Free Cash Flow is free cash available for distribution to both borrowers and equity holders. 

There are two variations of FCF:

  • FCFF (Free Cash Flow To Firm): FCFF represents the cash flow available to all stakeholders of a company, including both equity shareholders and debt holders. It reflects the cash generated by the company’s operations that can be used for various purposes such as debt payments, reinvestment, or distribution to investors.
  • FCFE (Free Cash Flow To Equity): FCFE focuses specifically on the cash flow available to equity shareholders. It represents the portion of cash flow remaining after deducting interest payments, taxes, and other obligations owed to debt holders. FCFE is important for equity investors as it indicates the cash that can be distributed to shareholders in the form of dividends or reinvested in the company.

The mathematical difference between FCFF and FCFE can be seen in the below-represented formula:

FCFF and FCFE formula - relationship
A Comparison Table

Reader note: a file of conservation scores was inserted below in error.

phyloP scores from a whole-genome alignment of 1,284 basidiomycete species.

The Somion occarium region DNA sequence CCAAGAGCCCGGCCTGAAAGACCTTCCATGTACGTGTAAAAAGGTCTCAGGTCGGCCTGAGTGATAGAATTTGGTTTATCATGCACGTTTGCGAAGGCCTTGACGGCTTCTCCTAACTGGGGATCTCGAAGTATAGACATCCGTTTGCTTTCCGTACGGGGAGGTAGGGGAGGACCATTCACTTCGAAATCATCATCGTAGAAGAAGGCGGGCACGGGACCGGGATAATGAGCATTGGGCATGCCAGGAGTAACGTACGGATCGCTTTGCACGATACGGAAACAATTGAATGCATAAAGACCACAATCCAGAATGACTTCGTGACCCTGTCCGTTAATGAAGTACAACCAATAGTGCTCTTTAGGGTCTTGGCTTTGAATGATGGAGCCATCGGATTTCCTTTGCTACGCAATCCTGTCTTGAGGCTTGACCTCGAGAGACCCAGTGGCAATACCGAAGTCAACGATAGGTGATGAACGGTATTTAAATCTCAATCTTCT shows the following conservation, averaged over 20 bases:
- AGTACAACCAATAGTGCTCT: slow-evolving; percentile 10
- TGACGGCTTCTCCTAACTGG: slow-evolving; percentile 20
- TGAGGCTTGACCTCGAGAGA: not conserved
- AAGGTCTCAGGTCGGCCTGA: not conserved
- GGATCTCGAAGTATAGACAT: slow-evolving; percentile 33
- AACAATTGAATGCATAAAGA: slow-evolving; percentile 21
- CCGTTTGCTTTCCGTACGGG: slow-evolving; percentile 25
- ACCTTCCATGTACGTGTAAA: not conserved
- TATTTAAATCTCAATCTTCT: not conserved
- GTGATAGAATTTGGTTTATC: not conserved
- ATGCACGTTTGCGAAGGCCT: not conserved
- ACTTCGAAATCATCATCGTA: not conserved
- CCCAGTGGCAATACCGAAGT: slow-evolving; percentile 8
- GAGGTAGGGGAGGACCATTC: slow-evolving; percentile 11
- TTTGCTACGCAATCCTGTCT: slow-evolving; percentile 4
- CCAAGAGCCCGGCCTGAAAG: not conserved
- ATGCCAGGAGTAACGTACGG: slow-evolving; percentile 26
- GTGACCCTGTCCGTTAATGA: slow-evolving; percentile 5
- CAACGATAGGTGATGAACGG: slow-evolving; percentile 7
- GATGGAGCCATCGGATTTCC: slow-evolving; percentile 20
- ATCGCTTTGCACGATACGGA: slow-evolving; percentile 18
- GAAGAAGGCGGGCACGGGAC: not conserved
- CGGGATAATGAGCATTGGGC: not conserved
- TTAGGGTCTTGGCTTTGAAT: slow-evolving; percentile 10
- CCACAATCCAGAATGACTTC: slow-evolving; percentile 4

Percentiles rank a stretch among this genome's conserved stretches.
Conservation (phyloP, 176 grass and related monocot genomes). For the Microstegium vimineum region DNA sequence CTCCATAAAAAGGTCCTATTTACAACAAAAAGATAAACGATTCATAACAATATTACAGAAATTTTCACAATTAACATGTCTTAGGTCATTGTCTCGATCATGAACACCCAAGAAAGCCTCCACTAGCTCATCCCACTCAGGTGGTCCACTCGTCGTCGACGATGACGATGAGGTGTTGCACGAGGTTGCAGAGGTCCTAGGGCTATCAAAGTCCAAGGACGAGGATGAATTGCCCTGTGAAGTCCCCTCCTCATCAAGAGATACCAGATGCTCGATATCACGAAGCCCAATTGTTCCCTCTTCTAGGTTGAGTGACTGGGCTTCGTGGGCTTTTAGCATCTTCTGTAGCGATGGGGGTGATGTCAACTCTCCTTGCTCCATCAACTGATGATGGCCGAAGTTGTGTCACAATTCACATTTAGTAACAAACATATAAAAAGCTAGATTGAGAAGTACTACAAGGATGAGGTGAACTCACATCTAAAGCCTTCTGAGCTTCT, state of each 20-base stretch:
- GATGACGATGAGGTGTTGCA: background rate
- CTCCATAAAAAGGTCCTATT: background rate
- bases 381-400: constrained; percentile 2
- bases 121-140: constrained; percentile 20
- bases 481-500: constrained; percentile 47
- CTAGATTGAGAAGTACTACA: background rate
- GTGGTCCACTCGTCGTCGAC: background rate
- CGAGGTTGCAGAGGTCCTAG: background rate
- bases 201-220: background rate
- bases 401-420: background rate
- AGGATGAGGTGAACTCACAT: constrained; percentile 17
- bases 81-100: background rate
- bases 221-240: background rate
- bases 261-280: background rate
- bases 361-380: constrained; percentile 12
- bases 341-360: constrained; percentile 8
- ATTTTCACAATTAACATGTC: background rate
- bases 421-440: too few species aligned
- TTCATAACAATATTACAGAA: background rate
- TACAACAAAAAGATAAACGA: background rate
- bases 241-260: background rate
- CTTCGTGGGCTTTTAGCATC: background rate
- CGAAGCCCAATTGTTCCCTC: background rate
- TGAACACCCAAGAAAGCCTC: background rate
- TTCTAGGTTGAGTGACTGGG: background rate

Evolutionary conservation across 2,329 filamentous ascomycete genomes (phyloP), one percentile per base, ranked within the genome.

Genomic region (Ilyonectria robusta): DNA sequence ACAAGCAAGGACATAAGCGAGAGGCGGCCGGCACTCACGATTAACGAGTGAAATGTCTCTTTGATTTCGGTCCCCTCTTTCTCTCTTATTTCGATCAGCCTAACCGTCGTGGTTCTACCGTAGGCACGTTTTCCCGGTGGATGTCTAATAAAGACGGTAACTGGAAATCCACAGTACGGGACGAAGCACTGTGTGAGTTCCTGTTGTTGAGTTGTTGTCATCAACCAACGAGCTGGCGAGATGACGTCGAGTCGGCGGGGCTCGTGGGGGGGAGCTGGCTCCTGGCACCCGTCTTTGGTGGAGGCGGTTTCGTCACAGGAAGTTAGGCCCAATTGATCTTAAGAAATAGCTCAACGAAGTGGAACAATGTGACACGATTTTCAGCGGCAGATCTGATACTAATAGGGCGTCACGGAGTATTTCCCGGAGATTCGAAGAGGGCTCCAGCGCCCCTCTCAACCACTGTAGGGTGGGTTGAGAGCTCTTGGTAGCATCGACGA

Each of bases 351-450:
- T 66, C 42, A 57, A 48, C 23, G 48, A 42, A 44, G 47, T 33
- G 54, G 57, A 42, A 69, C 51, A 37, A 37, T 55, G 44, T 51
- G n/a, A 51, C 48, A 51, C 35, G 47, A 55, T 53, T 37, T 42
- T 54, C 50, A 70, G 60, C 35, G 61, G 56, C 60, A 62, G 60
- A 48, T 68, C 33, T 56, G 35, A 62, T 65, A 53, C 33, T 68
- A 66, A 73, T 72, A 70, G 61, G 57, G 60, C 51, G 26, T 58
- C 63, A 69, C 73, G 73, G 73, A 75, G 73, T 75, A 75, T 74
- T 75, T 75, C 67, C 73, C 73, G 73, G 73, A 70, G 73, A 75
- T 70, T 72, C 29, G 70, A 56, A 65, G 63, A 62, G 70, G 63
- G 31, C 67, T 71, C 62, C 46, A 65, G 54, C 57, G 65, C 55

ParametersFCFFFCFE
TermFree Cash Flow To FirmFree Cash Flow To Equity
DescriptionIt is free cash available for both borrowers and equity holdersIt is free cash available for equity holders (shareholders) only
Debt ConsiderationFCFF does not consider the effect of debt on the free cash available to the company. FCFE considers the effect of debt. It adds net debt and subtracts interest
Discount rate consideration while using DCF ModelWeighted Average Cost of Capital (WACC = Cost of Debt + Cost of Equity)Only Cost of Equity (or return expectations of the shareholders)
Preference For…Both Debt Holders and Equity Holders (Shareholders)Equity Holders (Shareholders)

Now that we’ve understood that there are two types of FCF, let’s understand its application. First, we’ll look at the FCF formula.

(b) Calculation of Free Cash Flow

There are two ways to calculate the free cash flow of a company. First, by using the numbers in the cash flow report. Second, from the balance sheet and profit and loss account